I have no space here to say more about some of the intriguing details of what lies behind the curtain of grant review at the NIH, but I would be happy to answer questions put in the form of a Letter to the Editor submitted through the journal submission page.
About this Issue
The focus topic of Judgment and Peer Review features four wonderful essays by experts in the area. We start with an insightful summary of the complex nuances of peer review by Gareth Jones. Kevin Arnold from the John Templeton Foundation presents a thorough and enlightening description of the peer-review process at the leading private Foundation in the funding of work on the nexus of science and faith. James Peterson, Editor-in-Chief of ASA’s peer-reviewed and highly acclaimed academic journal, Perspectives in Science and Christian Faith (PSCF), gives us a tour into the workings of the peer-review process for the journal. Scott Smith presents a fascinating philosophical tour de force of how the presupposition of nominalism affects our scientific judgment related to theory formation.
Several essays on Chance and Design were submitted after the Spring issue was closed – this is clearly a popular theme! So, for this issue, we have a second focus topic: Chance and Design, Redux. Lucas Mix treats us to a lyrical discussion of the poetry of probability in God’s creation. Michael Mobley examines how God is in control of random as well as deterministic processes in our world; Daniel Gordon shows how chance and design are not really opposites but work together in God’s plan; and David Siegrist explains the multiverse and its significance in physics and belief.
The issue also includes an interview with Marianne Johnson, two poems, a piece by our columnist Mike Clifford, and an inspiring photoessay by theologian and acclaimed writer, Thomas Jay Oord.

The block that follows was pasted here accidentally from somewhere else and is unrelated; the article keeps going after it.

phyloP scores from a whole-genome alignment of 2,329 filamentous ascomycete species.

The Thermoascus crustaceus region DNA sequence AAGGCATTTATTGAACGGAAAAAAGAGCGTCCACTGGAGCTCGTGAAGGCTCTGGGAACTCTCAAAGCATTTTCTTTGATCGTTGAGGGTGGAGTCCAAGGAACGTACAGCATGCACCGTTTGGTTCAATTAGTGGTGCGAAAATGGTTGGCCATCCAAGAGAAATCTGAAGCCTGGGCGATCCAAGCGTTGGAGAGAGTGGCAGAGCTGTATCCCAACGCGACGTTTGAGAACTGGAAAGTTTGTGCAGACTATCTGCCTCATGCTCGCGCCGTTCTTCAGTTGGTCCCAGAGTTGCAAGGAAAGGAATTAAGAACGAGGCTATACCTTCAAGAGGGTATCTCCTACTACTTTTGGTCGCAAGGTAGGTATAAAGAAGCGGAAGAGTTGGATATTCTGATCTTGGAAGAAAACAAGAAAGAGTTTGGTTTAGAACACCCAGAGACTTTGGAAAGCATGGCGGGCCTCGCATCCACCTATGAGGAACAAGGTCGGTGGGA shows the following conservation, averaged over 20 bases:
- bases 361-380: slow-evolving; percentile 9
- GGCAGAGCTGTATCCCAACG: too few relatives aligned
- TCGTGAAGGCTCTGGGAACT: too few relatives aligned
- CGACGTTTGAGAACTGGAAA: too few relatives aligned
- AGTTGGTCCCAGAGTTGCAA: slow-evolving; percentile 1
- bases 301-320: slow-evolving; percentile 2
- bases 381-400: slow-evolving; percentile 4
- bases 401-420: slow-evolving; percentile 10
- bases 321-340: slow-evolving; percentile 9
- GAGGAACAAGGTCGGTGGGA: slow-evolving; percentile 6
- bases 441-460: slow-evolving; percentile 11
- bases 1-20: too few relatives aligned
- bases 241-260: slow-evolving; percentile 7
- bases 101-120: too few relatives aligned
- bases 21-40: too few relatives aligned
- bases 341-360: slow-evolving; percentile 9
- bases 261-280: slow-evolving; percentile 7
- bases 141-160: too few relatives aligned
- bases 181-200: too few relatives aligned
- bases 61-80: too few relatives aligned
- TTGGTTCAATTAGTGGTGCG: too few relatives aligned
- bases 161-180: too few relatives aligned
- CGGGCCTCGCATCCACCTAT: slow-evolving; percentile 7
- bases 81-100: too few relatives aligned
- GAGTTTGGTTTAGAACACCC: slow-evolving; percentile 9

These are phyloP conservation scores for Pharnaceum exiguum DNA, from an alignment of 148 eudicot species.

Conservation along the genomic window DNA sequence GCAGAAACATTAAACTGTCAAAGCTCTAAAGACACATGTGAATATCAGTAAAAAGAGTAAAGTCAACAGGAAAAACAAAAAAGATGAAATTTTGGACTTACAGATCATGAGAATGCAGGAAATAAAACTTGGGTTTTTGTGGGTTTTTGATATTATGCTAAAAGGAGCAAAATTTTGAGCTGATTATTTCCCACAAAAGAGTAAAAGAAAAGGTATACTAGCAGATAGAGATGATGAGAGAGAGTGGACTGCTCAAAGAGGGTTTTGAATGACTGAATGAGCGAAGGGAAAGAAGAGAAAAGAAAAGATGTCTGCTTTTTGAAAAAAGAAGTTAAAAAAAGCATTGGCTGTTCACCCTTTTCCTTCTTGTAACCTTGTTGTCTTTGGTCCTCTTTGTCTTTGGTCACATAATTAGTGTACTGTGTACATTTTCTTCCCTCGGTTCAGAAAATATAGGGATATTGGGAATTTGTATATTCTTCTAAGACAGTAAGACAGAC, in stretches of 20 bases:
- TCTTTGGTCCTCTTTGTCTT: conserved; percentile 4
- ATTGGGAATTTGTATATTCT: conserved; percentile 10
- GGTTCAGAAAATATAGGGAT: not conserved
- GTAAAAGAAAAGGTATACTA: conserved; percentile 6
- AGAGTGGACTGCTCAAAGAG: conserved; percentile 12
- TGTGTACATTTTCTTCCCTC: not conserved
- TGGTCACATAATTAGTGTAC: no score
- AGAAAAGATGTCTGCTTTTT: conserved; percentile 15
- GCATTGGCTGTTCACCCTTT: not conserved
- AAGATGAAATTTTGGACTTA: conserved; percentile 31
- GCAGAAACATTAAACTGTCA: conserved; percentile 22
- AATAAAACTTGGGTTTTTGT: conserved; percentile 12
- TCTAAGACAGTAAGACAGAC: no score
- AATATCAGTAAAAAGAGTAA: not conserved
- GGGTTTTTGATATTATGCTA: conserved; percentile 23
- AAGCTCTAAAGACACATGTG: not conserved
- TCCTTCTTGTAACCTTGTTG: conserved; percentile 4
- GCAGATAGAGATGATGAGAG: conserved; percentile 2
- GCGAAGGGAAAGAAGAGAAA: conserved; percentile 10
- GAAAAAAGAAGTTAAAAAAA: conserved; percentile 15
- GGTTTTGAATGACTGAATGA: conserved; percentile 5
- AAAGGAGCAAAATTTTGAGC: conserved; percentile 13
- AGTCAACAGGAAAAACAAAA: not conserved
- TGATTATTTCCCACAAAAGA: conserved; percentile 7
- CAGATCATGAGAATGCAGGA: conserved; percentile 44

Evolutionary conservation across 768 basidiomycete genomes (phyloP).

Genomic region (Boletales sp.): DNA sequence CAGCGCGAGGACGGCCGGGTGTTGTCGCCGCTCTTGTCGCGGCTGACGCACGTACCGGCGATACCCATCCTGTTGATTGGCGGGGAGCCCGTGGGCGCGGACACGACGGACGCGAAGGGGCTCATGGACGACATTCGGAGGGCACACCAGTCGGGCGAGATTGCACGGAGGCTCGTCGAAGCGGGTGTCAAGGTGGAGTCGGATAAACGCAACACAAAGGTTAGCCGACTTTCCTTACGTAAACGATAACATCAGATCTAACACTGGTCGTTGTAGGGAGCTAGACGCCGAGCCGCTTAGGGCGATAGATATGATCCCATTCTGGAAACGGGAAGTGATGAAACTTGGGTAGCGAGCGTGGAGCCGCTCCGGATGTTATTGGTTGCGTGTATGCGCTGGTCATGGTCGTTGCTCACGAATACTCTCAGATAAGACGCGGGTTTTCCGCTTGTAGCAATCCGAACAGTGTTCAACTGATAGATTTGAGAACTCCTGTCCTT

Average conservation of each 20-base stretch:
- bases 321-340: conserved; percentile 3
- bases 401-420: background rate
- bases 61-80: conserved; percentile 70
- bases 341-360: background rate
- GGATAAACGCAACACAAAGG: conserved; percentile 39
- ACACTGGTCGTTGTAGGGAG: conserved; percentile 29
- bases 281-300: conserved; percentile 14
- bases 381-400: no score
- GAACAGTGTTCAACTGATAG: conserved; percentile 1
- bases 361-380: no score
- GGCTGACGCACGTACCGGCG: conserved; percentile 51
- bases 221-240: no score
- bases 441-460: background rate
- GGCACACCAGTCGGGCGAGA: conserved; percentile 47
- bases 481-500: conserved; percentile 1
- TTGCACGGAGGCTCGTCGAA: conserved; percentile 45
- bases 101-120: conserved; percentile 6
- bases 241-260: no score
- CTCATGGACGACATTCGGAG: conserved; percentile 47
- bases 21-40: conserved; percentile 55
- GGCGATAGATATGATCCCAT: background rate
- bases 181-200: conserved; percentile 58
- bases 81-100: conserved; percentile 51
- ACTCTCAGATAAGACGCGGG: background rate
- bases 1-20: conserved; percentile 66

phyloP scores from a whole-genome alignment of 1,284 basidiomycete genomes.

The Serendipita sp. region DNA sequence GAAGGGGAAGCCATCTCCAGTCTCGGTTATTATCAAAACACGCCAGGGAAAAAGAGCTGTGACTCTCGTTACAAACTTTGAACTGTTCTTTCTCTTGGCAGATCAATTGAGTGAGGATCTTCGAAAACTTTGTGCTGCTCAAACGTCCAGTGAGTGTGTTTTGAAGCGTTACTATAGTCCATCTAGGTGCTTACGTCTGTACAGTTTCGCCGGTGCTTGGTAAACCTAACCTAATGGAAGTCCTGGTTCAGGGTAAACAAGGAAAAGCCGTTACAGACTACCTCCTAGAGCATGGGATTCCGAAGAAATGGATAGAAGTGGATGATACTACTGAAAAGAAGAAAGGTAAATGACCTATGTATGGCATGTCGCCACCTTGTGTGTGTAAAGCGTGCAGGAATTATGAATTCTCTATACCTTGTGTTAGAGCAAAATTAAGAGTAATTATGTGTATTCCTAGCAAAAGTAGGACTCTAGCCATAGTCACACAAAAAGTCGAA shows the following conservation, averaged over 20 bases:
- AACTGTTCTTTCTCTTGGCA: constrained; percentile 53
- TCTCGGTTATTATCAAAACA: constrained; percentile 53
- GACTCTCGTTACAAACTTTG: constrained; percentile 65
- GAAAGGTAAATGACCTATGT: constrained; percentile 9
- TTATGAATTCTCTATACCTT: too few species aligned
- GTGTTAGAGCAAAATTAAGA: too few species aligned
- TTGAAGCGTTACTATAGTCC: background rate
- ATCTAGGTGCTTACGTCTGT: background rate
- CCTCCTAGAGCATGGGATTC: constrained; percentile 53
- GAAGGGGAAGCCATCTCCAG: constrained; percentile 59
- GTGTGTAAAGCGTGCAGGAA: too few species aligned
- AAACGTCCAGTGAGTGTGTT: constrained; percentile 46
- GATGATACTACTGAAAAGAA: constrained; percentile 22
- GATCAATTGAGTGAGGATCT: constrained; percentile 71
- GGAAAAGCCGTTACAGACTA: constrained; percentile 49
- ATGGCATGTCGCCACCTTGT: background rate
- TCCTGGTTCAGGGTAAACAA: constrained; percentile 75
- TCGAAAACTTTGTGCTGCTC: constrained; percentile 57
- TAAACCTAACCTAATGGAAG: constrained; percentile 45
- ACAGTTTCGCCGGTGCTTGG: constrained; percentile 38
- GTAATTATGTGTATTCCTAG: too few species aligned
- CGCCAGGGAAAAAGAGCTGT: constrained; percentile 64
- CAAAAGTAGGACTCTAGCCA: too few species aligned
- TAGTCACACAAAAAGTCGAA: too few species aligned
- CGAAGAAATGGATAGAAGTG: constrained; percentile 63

About the next Issue
We are pleased to announce that we have already received many great contributions for essays, poems and artwork for the Fall issue of God and Nature, including essays on the Focus Topic: Education and Outreach. We do not want to discourage further submissions on this topic, since it is apparently one of great interest to our readers. But if you are planning to submit something on this (or other) topics for the Fall issue, please do not delay, since we anticipate running out of room in the near future. As we did for this issue, we can always add additional material in a future issue.
The Editors would like to thank Aniko Albert for help and suggestions in putting this issue together.
Sy Garte Ph.D. Biochemistry has been a Professor of Public Health and Environmental Health Sciences at New York University, Rutgers University, and the University of Pittsburgh. He was also Associate Director at the Center for Scientific Review at the NIH.
Sy is the author of four books, over 200 scientific publications, and articles in PSCF, God and Nature and The BioLogos Forum.
Sy is Vice President of the Washington DC Chapter of the ASA. His blog is www.thebookofworks.com.
Ciara Reyes is a scientist, singer-songwriter and freelance writer, who joined the God & Nature staff in June 2017 as Managing Editor. She has a Ph.D. in Cellular & Molecular Biology from the University of Michigan.